Researchers from the Polytechnic University of Valencia and the Spanish National Research Council (CSIC) report contactless H2 production via water electrolysis mediated by the microwave-triggered redox activation of solid-state ionic materials at low temperatures (less than 250 °C).
This will simplify and significantly cheapen the process for hydrogen production.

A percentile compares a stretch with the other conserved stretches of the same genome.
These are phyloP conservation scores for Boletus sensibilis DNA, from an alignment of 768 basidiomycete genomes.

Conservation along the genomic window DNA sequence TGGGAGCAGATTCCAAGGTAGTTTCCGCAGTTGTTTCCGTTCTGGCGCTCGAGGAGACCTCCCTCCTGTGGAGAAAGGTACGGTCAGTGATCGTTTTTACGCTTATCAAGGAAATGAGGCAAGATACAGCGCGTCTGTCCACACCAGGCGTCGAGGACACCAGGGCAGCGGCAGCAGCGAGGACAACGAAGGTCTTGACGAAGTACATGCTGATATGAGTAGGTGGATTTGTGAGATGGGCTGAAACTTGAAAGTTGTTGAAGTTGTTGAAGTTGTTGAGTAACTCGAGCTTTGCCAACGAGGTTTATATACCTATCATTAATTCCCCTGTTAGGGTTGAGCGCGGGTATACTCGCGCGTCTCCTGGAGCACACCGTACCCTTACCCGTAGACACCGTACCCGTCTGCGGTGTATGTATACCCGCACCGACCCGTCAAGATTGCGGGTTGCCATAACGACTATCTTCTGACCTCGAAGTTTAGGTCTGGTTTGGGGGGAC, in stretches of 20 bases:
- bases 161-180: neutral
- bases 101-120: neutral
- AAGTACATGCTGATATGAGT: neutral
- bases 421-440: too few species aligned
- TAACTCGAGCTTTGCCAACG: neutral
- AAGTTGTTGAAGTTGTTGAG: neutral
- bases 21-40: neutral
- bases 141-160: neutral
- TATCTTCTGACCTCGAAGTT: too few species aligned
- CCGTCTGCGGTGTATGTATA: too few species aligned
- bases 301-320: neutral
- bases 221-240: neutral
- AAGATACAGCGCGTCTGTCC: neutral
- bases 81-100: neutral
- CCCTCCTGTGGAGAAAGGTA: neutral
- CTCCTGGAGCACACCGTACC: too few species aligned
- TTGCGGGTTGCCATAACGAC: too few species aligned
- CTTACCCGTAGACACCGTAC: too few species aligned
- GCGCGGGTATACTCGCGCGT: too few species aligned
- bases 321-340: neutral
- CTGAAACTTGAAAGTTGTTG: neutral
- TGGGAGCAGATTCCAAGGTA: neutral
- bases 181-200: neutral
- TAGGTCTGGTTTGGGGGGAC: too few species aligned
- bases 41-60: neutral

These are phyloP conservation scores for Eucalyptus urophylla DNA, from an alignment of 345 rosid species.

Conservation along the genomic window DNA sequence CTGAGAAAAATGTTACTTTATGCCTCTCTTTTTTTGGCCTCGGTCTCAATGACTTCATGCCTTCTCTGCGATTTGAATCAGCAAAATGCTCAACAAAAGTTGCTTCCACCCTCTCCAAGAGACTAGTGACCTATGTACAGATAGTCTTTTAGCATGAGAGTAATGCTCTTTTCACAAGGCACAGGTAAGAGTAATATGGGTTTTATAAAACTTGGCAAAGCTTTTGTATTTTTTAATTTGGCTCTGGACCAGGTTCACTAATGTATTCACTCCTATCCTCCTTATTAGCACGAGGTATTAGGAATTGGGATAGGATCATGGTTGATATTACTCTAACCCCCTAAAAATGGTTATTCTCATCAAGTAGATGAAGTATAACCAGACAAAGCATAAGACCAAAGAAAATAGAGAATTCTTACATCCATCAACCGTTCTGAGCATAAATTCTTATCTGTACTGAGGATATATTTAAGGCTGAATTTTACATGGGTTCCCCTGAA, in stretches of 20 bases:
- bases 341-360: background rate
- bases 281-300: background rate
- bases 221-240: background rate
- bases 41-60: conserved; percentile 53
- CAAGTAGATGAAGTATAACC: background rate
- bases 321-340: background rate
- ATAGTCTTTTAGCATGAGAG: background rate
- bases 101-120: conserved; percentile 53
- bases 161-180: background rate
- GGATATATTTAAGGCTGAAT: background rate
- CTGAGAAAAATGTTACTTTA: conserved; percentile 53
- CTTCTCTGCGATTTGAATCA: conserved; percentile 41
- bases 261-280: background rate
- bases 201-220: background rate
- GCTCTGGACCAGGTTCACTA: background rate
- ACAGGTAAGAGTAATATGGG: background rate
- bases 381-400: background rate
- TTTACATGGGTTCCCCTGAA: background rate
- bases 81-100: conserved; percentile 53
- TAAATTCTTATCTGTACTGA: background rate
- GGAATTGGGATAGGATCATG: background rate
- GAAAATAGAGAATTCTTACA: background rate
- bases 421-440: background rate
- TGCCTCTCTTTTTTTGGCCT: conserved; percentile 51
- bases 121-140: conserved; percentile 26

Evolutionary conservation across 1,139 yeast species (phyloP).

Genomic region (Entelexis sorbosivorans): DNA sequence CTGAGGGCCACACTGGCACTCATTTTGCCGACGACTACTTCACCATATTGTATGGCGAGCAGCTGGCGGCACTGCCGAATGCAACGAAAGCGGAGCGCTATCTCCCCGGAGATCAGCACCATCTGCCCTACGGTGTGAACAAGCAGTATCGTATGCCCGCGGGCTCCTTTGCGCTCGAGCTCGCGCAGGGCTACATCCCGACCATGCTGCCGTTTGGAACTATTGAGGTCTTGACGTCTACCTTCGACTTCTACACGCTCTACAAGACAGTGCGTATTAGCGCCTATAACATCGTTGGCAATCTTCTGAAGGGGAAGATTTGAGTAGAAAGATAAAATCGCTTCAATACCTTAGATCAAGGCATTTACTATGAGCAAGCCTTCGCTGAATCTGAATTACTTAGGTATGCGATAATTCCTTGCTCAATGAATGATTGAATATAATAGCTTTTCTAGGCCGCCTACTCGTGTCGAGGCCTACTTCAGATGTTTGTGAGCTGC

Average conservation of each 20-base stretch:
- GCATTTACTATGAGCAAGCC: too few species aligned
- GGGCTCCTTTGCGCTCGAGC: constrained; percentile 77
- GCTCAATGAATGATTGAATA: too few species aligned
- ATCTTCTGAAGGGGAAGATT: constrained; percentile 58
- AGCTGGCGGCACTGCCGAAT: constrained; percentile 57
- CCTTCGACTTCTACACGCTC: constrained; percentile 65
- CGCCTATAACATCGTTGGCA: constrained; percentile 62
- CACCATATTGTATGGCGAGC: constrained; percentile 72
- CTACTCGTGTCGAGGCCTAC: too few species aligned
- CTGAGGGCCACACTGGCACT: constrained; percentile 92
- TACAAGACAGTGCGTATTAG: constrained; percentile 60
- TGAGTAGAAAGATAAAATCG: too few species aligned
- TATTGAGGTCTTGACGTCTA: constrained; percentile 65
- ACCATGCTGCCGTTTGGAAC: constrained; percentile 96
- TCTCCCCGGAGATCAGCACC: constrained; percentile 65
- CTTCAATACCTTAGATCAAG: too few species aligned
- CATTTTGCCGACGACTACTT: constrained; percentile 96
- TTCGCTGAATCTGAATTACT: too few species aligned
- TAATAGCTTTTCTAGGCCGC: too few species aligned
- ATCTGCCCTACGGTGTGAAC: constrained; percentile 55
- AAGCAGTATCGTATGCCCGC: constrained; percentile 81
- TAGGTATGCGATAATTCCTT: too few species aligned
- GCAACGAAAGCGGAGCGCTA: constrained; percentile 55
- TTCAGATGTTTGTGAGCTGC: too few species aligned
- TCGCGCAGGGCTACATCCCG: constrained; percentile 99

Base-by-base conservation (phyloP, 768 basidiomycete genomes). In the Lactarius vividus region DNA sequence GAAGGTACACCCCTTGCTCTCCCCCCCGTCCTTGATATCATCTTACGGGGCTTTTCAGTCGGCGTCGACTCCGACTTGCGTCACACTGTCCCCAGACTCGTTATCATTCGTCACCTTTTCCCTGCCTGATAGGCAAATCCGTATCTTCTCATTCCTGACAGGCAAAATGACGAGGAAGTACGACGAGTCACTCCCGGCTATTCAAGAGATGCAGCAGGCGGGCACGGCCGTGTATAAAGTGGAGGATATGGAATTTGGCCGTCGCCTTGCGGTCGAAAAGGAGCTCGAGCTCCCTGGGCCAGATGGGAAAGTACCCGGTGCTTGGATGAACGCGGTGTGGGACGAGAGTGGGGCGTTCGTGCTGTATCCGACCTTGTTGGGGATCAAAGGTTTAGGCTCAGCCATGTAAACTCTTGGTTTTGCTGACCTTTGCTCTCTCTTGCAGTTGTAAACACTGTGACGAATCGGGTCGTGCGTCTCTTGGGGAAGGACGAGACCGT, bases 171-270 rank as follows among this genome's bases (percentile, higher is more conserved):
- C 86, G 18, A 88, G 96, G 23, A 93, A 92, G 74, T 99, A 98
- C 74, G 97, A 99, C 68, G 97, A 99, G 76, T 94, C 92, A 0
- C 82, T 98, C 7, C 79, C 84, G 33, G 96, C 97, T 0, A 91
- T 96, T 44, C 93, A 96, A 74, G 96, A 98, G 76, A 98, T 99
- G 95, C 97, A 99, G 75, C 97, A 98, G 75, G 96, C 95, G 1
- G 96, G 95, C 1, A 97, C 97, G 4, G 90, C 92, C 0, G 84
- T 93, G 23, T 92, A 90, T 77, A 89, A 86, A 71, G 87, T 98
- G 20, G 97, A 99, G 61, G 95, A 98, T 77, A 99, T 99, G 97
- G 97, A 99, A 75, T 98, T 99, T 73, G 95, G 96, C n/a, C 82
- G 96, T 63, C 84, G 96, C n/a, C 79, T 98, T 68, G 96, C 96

Water was reduced via reaction with non-equilibrium gadolinium-doped CeO2 that was previously in situ electrochemically deoxygenated by the sole application of microwaves. The microwave-driven reduction was identified by an instantaneous electrical conductivity rise and O2 release. This process was cyclable, whereas H2 yield and energy efficiency were material- and power-dependent. Deoxygenation of low-energy molecules (H2O or CO2) led to the formation of energy carriers and enabled CH4 production when integrated with a Sabatier reactor. This method could be extended to other reactions such as intensified hydrocarbons synthesis or oxidation.